At Thanksgiving Day dinner our daughter and son-in-law were excited to show us ultrasound images of their baby, which is due in early April. The advances in health care amaze and humble me, but they also make me grateful: A similar test eight years ago determined that our granddaughter would need corrective surgery soon after birth. Without such diagnostic tools, she would not be the vibrant, healthy child she is today.
Recent advances in science make the decisions we face ever more complex and daunting. As a lay person with little training in the sciences, I am astounded that the genetic inheritance of all species on earth, including human beings, is governed by the molecule known as DNA (deoxyribonucleic acid). The growing understanding of how different parts of DNA affect different characteristics of living beings gives us as humans unprecedented knowledge, power and responsibility.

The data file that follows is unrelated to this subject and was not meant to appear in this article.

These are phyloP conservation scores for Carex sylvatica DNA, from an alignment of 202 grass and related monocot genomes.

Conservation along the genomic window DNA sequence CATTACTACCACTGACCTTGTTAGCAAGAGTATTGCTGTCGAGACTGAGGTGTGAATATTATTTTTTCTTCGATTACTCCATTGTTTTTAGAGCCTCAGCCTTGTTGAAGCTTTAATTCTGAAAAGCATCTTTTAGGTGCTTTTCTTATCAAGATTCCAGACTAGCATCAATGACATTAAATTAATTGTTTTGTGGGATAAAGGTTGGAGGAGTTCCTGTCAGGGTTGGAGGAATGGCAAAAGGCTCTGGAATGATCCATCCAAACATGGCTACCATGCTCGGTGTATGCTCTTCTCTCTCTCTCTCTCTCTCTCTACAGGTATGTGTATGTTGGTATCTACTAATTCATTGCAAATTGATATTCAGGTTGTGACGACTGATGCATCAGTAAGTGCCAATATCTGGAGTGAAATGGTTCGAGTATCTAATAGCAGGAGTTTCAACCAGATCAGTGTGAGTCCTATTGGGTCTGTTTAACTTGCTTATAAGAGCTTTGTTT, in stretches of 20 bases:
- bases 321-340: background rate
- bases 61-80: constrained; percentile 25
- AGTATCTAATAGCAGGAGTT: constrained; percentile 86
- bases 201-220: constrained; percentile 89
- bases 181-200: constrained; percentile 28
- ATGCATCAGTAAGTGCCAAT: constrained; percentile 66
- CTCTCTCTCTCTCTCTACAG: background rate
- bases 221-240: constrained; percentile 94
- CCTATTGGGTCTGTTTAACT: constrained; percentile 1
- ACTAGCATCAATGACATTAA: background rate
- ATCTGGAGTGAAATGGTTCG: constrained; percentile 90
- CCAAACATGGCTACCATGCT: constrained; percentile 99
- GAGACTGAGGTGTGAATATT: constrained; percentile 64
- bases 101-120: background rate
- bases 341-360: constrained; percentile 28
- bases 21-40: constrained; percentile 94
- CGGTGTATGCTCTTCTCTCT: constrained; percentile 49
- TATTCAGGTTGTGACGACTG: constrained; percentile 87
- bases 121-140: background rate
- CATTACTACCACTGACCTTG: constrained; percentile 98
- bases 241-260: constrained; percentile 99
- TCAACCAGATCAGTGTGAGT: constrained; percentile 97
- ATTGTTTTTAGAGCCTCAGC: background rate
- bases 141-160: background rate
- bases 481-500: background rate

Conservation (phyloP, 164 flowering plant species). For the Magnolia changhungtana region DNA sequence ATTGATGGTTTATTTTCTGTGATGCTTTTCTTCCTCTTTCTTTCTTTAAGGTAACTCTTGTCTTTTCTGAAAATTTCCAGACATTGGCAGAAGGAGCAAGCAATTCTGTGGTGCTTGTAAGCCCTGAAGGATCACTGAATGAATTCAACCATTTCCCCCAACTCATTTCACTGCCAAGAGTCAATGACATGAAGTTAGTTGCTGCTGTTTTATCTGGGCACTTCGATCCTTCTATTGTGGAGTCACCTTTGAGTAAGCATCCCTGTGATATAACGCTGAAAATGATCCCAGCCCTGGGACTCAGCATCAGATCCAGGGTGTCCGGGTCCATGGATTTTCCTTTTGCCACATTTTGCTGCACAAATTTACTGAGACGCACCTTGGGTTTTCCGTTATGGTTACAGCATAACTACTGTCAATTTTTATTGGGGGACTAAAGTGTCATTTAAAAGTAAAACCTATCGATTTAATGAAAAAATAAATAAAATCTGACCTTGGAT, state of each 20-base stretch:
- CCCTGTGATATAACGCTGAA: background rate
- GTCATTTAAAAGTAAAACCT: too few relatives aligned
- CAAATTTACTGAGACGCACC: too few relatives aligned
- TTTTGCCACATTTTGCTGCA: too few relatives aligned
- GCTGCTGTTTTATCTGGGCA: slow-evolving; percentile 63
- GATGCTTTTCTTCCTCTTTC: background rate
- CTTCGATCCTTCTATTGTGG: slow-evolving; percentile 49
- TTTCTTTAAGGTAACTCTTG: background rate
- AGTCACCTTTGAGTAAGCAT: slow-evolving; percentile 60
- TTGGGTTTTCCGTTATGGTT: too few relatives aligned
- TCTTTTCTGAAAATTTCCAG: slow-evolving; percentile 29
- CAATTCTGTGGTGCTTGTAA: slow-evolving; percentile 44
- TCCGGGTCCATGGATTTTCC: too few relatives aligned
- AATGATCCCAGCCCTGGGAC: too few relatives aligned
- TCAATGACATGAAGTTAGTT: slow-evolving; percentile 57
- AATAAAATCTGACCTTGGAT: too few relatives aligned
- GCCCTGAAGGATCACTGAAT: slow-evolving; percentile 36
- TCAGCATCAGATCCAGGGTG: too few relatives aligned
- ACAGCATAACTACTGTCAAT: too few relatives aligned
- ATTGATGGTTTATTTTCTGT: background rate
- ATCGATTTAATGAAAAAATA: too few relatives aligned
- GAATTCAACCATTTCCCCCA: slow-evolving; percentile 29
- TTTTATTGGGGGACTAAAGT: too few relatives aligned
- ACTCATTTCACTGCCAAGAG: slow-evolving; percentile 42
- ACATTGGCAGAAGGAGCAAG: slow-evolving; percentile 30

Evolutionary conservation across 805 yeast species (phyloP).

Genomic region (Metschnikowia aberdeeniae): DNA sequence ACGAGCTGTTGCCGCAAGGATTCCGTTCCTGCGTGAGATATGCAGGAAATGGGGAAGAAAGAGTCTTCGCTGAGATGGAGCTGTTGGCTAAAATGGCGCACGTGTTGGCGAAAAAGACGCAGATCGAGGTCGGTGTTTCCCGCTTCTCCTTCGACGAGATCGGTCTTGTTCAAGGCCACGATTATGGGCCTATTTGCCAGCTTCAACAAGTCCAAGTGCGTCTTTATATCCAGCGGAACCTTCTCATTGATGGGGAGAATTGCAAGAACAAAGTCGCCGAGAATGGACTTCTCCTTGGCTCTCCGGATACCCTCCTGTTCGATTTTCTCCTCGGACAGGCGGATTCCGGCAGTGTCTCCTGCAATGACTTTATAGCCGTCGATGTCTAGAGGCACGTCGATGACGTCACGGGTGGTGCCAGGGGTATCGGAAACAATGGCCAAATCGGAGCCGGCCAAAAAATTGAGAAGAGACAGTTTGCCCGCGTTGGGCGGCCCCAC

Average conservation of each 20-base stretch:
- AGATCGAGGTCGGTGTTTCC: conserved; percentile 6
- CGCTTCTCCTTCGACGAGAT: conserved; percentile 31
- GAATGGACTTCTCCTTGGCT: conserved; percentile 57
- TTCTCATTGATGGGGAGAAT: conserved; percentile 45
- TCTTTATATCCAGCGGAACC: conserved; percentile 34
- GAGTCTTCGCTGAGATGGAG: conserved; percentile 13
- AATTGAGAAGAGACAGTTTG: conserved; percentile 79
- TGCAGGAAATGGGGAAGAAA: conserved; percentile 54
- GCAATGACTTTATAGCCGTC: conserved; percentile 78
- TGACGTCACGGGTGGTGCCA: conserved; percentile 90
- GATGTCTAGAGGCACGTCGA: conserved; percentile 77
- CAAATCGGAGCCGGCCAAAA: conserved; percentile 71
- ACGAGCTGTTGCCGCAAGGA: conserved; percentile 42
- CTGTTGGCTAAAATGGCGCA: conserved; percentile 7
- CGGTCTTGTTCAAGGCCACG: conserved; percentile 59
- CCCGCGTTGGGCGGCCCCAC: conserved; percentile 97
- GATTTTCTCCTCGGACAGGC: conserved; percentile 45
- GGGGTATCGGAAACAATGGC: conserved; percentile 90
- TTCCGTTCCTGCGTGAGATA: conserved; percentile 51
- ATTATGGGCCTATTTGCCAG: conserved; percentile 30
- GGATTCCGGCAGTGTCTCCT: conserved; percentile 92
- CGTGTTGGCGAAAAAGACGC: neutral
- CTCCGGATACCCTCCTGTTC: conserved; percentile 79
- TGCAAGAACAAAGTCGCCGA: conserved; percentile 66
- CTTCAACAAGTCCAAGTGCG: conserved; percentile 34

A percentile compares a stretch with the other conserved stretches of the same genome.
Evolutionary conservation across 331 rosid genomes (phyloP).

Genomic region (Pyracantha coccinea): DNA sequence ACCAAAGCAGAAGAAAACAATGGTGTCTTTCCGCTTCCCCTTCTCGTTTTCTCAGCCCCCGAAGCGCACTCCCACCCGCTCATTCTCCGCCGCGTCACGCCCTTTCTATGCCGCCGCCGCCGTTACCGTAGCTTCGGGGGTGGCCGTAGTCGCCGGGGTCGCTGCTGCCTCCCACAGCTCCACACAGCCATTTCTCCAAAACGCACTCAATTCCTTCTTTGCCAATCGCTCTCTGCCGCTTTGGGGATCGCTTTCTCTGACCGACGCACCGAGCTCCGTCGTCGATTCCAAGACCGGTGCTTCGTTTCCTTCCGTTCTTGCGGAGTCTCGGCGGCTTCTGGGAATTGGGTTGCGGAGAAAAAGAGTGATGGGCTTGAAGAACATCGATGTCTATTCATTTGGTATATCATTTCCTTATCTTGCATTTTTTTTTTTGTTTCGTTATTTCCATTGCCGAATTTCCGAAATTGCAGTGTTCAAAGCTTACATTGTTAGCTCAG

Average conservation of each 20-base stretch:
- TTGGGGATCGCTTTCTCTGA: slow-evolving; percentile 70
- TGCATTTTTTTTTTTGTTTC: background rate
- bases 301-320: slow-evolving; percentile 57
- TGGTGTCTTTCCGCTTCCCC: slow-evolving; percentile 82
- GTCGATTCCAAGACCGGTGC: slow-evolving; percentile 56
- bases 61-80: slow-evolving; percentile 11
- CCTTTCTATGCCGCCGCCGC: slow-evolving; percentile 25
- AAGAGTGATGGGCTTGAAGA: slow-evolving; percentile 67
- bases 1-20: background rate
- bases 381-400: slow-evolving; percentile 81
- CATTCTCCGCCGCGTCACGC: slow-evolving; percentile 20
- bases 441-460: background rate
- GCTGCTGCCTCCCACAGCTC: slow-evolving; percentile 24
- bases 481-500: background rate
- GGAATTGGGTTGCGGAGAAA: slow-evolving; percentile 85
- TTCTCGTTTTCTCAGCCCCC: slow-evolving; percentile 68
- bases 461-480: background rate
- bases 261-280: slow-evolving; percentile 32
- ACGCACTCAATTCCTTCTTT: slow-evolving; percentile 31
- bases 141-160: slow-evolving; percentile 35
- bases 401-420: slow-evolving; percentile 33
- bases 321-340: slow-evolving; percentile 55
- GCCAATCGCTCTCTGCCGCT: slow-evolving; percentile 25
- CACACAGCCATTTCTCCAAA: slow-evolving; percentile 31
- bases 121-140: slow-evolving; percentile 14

It is tempting to conclude that genetics is too complicated and overwhelming for our consideration. If, however, we leave the discussions to scientists, the decisions to others and the debates to politicians, we may forget that each of us is called to be a steward of God’s gift of life.
The greater likelihood is that we are already impacted by what genetic research and engineering make possible. Perhaps you or a family member has struggled with infertility and the question of in vitro fertilization (see "Thinking ethically").
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